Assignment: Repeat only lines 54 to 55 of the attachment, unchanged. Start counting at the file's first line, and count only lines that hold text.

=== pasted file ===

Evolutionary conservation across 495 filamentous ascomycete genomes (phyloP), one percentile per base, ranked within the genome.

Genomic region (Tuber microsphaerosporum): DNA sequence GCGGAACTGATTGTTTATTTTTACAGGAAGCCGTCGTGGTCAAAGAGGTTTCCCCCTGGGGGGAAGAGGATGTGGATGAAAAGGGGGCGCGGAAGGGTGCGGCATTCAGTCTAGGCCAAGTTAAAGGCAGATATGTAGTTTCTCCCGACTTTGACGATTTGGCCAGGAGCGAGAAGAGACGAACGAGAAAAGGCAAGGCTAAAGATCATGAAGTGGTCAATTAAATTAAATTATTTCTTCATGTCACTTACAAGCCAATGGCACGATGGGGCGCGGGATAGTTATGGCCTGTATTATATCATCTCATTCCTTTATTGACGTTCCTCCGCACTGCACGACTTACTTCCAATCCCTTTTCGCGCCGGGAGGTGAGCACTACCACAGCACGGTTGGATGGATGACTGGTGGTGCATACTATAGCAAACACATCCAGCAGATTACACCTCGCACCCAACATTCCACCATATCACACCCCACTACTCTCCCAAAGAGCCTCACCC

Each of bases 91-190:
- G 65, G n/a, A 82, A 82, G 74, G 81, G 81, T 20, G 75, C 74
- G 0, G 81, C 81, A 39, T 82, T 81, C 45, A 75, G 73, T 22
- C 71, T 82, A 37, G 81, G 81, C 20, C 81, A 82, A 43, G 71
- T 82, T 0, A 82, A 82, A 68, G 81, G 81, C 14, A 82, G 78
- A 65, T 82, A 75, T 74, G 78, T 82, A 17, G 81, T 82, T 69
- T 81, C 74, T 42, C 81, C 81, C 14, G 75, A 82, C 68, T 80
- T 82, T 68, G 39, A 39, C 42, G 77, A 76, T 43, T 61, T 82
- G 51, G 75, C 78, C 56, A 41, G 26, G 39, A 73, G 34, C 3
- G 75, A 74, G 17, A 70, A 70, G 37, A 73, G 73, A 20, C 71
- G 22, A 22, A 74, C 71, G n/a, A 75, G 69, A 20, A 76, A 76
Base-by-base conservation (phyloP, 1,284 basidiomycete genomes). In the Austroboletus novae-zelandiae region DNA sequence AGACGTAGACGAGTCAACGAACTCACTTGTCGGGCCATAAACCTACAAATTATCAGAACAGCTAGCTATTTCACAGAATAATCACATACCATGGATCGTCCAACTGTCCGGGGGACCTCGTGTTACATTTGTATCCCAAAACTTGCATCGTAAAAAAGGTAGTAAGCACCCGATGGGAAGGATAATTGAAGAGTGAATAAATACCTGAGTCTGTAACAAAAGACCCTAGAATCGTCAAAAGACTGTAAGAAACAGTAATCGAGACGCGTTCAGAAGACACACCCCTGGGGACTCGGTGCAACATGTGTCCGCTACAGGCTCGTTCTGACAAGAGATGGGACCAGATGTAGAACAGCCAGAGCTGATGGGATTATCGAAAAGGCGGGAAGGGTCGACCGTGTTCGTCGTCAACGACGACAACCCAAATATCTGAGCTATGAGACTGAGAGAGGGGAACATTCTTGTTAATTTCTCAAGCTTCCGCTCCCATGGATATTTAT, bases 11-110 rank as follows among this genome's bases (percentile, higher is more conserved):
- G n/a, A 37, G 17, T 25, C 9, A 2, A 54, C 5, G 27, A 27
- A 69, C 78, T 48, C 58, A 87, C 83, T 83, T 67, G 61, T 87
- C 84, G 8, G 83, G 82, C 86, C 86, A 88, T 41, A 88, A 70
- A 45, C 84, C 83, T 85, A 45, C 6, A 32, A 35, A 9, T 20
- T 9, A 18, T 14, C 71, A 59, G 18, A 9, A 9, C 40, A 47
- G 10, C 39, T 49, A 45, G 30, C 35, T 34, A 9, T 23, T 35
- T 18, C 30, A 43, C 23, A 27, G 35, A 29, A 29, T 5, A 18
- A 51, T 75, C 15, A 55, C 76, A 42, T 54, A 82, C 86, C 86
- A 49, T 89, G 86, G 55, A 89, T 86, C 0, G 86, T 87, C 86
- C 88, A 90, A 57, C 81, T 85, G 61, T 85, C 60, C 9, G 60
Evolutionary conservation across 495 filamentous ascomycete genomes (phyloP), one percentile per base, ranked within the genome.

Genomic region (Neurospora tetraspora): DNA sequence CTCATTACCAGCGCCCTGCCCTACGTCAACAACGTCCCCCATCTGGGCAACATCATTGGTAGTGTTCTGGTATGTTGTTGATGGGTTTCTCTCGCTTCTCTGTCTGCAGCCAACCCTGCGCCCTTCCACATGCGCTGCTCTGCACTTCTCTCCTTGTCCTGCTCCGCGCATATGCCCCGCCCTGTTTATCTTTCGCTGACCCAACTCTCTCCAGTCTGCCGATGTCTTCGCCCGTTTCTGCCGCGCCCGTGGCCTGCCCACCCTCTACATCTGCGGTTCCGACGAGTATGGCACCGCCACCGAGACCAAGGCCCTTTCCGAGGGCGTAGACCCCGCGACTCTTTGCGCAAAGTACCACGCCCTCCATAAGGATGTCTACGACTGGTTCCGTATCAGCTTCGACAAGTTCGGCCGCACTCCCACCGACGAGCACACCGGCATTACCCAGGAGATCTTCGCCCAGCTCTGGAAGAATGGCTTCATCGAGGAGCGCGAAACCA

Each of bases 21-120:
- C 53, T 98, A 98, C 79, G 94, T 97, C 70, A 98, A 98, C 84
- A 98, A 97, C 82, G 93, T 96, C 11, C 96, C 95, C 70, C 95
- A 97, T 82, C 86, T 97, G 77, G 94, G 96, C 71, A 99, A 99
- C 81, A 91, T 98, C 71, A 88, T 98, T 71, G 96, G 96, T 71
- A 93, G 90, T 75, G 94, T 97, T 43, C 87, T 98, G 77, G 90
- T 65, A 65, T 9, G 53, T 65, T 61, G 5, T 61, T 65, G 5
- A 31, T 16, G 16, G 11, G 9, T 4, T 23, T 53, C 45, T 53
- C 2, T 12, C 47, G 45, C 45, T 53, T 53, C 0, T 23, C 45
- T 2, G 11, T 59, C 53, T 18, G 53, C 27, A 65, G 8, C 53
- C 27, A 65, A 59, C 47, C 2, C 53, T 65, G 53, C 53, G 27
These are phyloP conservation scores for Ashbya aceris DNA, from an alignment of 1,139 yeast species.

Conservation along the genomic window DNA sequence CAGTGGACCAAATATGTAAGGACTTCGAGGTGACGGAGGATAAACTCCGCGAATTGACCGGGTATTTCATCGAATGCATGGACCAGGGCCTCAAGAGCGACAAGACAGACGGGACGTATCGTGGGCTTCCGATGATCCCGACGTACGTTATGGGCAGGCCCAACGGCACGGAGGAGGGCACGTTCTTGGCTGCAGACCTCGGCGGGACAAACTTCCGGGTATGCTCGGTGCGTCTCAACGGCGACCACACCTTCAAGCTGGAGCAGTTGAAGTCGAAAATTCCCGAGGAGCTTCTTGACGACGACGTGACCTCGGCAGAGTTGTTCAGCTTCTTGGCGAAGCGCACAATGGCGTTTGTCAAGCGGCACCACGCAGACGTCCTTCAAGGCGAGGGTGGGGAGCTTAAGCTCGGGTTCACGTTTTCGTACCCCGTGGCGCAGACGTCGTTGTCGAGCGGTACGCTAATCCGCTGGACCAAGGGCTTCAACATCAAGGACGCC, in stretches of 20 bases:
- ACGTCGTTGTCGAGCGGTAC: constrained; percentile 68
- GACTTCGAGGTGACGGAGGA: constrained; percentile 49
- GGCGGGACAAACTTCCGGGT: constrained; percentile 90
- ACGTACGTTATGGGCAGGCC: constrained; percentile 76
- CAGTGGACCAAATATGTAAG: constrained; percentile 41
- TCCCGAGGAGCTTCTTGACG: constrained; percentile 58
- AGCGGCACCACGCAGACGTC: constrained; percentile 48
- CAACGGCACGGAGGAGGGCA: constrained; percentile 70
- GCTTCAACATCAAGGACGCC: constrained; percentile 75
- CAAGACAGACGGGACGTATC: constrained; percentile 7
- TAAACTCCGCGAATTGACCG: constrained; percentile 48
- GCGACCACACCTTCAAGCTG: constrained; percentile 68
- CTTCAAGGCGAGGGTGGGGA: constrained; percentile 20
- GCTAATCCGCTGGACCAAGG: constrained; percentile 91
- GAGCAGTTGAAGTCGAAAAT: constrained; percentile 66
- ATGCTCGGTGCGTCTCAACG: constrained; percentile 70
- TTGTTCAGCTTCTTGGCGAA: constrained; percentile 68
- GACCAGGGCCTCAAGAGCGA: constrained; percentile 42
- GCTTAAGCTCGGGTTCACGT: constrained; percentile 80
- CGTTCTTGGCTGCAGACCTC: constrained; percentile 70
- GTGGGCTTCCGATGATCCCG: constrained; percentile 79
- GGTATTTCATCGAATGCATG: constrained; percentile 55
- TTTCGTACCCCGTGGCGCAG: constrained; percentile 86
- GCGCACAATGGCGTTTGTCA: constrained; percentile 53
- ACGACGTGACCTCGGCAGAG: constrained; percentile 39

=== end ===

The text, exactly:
- GAGCAGTTGAAGTCGAAAAT: constrained; percentile 66
- ATGCTCGGTGCGTCTCAACG: constrained; percentile 70